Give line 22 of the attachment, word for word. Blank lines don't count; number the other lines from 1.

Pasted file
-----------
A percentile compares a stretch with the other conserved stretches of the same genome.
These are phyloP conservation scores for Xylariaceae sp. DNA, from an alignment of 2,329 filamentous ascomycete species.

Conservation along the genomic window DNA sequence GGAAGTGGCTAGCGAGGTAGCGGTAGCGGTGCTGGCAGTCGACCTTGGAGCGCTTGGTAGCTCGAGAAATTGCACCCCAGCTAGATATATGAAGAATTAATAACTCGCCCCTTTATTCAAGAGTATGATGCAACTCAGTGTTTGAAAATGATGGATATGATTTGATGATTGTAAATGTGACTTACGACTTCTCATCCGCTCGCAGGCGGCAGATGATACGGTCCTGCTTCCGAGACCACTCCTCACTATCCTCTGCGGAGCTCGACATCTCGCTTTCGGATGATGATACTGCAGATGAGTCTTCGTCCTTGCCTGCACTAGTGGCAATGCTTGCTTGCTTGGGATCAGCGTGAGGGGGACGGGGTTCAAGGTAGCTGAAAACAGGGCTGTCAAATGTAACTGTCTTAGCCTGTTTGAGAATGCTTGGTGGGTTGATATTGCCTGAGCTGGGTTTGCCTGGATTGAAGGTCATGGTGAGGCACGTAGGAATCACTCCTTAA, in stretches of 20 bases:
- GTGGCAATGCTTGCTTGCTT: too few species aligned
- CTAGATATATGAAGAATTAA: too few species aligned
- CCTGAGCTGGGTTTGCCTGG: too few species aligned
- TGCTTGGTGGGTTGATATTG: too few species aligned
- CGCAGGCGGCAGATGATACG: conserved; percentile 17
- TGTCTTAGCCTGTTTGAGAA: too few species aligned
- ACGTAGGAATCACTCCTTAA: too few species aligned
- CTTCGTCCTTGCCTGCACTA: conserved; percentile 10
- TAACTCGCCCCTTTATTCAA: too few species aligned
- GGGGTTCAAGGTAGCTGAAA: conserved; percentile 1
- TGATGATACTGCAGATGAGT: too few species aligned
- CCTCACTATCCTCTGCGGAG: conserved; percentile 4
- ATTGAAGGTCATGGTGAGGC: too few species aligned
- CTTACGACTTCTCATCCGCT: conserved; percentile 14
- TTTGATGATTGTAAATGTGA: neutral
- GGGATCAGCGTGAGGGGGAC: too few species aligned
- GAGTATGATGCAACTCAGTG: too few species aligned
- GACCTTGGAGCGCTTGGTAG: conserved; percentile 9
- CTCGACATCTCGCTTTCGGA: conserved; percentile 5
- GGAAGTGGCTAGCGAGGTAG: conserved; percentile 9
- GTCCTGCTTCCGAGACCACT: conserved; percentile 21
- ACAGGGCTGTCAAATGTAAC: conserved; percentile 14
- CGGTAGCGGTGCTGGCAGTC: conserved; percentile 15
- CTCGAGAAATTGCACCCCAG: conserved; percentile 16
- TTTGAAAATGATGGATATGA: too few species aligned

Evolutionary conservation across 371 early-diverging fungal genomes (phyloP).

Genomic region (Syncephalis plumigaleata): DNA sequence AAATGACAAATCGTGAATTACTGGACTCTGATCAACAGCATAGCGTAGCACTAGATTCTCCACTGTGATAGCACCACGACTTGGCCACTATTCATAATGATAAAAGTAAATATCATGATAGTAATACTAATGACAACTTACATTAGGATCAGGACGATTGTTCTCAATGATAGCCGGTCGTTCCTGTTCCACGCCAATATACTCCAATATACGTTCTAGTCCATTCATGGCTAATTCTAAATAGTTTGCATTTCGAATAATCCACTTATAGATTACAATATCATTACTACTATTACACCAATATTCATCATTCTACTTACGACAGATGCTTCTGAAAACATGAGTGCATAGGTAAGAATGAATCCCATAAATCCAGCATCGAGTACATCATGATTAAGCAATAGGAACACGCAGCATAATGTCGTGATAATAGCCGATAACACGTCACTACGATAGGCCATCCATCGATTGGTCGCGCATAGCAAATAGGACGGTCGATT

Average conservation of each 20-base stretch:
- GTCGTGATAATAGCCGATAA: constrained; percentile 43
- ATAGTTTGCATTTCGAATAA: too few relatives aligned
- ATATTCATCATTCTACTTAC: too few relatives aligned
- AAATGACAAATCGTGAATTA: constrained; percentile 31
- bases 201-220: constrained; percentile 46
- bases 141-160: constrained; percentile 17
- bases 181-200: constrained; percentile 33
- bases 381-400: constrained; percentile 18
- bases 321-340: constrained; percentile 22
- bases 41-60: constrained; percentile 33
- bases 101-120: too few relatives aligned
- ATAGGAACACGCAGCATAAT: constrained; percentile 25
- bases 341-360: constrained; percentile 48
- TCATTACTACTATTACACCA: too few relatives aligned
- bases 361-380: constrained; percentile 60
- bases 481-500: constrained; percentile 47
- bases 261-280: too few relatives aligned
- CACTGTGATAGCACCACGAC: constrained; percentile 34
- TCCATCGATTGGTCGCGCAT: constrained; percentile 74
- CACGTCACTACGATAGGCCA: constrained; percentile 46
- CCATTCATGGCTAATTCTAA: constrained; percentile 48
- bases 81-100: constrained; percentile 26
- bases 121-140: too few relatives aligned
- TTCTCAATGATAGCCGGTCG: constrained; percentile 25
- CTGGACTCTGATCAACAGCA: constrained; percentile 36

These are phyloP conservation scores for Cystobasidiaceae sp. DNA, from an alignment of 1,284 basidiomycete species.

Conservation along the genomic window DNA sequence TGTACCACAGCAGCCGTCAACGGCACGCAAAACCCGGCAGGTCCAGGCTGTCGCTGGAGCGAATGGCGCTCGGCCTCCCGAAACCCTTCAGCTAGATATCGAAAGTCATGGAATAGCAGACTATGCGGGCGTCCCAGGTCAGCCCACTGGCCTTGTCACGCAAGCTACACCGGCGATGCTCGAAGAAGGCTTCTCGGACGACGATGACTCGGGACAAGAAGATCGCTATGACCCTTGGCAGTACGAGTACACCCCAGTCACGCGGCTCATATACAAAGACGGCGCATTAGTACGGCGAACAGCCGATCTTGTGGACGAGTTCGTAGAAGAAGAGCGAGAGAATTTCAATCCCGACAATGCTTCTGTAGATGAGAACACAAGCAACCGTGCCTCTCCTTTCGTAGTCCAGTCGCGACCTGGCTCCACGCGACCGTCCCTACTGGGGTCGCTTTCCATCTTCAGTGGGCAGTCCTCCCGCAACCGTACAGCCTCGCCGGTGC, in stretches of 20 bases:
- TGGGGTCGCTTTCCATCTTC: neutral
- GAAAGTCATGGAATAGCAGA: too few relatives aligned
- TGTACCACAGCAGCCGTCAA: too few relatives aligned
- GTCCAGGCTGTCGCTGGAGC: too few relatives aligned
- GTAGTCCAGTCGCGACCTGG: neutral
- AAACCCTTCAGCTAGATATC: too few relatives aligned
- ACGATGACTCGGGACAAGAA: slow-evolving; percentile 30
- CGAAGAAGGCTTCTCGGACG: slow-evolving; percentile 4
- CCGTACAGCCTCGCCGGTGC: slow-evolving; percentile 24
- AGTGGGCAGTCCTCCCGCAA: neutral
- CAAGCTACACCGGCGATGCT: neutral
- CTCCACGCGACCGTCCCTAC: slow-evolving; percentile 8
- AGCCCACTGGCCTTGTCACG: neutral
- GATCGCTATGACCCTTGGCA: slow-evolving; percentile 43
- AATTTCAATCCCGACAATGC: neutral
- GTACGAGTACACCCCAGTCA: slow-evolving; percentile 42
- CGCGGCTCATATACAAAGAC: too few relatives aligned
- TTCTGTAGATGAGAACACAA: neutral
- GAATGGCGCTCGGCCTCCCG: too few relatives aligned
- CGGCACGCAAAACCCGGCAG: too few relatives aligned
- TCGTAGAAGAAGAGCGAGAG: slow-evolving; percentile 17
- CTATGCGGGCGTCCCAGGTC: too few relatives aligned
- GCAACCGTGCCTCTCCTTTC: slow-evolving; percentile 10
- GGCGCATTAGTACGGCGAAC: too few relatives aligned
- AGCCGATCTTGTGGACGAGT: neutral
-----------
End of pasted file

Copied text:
- CTCGACATCTCGCTTTCGGA: conserved; percentile 5